It's 3.30 pm in the Cameron Highlands, which rise some 5000 ft above sea level and are reached by a vertiginous four-hour drive winding up through the jungle from the Malaysian capital of Kuala Lumpur. The landscape up here seems otherworldly; with high ridges as far as the eye can see covered in strangely vivid, clipped bushes which at first resemble either a vast art installation by the likes of sculptor-in-nature Andy Goldsworthy or maybe a place J.R.R. Tolkien might have imagined for his orcs and elves.
Then the eye is drawn to a different silhouette atop one of the bright green slopes, which, as one gets closer, is revealed to be a table shaded by a vast parasol. Beneath it stands a waiter in a starched white uniform. Laid out on a damask cloth are bone china cups along with finger sandwiches and home-baked scones; all in all a spread that would not look out of place at the London Ritz. Behold the "afternoon tea picnic" prepared by the Cameron Highlands Resort Hotel and served on a working tea plantation. The hotel also offers tea planter guided walks and, before every treatment on its spa menu, a detoxifying, skin-softening bath in cold tea.
Tea Tourism is a growing niche, confirms Caroline Grayburn, of Tim Best Travel, a London-based travel agent known for planning unusual, bespoke trips. "An interest in tea can take you to the exceptionally beautiful Darjeeling in the northeast of India, or to Kerala in the south, or even to Uganda and Malawi in Africa. Our clients are keen to get beneath the surface of a country and see how it works and of course being served afternoon tea in ravishingly lovely hill country, well, what could be more glorious?" she adds.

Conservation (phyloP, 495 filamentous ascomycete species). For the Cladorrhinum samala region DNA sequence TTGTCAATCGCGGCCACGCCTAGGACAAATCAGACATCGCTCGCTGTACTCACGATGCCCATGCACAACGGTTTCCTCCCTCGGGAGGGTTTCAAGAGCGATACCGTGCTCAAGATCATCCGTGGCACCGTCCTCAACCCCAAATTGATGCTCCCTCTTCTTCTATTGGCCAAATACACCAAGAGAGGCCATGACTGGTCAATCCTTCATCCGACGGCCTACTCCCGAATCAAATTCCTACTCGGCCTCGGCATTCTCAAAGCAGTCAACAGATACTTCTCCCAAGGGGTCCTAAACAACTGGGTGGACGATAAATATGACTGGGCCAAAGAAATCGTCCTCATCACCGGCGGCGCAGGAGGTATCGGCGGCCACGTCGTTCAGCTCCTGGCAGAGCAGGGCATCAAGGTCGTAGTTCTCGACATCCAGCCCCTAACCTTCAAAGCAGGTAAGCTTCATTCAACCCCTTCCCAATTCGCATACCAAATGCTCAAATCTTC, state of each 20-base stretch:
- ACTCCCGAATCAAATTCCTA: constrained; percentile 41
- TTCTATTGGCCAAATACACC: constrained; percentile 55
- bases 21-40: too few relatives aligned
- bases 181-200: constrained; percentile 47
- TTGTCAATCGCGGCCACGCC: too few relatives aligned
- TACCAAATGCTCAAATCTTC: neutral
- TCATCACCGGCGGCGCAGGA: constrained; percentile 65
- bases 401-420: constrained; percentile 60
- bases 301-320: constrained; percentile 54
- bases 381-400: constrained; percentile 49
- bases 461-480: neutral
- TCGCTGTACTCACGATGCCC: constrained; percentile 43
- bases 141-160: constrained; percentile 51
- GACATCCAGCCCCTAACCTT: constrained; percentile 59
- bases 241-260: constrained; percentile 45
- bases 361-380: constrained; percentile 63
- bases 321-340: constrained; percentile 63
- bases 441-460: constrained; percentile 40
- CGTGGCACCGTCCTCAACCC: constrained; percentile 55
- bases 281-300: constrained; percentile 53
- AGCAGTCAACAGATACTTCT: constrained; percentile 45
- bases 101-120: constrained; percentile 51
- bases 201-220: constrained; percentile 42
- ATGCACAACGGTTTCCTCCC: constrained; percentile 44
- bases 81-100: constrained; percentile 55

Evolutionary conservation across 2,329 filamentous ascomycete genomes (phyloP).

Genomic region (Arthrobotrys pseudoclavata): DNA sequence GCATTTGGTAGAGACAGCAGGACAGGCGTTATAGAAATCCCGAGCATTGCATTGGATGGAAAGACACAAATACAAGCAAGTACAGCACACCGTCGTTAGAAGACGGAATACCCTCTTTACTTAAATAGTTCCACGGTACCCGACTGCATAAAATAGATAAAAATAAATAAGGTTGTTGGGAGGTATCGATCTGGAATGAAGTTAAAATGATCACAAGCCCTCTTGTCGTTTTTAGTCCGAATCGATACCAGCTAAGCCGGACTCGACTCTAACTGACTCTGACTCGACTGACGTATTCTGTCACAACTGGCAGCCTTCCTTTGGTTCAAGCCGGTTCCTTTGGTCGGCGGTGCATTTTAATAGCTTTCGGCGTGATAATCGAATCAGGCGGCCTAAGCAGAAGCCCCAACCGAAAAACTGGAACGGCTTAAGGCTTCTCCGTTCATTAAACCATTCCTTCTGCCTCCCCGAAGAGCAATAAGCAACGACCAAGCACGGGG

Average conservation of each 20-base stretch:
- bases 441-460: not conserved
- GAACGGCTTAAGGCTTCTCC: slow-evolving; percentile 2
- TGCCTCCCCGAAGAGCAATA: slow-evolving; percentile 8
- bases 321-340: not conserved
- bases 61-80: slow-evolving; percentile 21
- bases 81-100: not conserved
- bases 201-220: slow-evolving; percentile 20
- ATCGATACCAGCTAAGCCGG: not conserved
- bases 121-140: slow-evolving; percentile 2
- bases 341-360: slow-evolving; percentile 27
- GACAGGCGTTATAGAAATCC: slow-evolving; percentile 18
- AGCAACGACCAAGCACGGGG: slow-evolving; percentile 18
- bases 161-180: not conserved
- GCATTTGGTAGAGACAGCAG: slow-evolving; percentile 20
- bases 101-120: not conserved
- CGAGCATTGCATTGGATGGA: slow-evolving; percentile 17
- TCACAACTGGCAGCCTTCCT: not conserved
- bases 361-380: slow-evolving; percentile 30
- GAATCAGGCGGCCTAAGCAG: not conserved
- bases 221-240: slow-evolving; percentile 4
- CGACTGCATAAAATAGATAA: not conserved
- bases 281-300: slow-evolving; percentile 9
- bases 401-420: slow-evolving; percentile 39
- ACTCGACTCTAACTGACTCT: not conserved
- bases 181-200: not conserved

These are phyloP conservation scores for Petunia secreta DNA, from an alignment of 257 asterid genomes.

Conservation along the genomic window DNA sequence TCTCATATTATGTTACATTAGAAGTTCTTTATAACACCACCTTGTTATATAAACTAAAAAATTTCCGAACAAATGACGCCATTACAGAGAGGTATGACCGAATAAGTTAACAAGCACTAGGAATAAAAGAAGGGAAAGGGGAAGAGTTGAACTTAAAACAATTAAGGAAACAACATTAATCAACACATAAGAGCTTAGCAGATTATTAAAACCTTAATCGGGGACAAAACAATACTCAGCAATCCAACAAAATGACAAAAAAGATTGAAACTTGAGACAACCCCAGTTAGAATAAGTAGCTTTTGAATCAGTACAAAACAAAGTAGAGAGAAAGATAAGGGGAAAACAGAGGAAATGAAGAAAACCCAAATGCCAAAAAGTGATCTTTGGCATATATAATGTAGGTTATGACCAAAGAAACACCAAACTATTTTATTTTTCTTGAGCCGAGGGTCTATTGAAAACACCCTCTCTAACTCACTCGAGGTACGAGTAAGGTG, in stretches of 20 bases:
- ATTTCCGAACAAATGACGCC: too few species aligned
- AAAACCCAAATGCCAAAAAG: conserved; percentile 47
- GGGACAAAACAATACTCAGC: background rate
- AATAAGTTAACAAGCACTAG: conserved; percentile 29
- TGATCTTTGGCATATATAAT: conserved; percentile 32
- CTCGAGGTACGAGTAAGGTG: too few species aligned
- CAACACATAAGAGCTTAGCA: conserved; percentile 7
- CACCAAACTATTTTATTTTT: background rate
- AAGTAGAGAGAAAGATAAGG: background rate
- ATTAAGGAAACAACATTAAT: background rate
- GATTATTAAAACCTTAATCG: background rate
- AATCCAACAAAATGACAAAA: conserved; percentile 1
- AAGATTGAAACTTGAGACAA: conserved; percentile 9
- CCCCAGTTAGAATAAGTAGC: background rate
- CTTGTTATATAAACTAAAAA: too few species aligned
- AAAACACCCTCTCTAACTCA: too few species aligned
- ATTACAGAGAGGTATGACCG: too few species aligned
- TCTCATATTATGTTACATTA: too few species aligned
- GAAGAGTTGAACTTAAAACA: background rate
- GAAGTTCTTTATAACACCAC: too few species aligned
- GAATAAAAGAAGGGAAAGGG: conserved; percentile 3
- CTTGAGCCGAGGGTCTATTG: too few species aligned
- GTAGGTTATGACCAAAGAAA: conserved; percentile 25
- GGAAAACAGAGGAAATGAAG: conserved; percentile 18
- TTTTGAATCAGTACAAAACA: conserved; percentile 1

Joe Simrany, president of The Tea Council of the USA, who has also stayed on breathtaking tea plantations in China and Sri Lanka, agrees. "There's nothing like waking up at the top of the world, with only the noise of birds and monkeys."
Those who love tea are fortunate that the camellia sinensis, the plant from which all tea whether black, green, white or Oolong is derived (except of course peppermint, chamomile or fruit teas, which are not strictly teas at all) is inherently picturesque; especially when viewed from a cane armchair on a shady veranda.
As for the round-the-world rituals of tea, the precision of tea making is fascinating to observe from the Chinese style to the wonders of Japanese tea ceremony. Even English-style Afternoon Tea accompanied by finger sandwiches and freshly-baked scones is enjoying a considerable revival. In modern Britain where workers sup their afternoon "cuppa" on the go, the tea break may be a thing of the past, yet going out for afternoon tea has, perversely, never been more popular. At Fortnum & Mason, the Piccadilly store which started selling loose leaf tea in 1707, the instore restaurants alone brew 40 kilos a week; that's 3,600 pots or about 7,200 cups.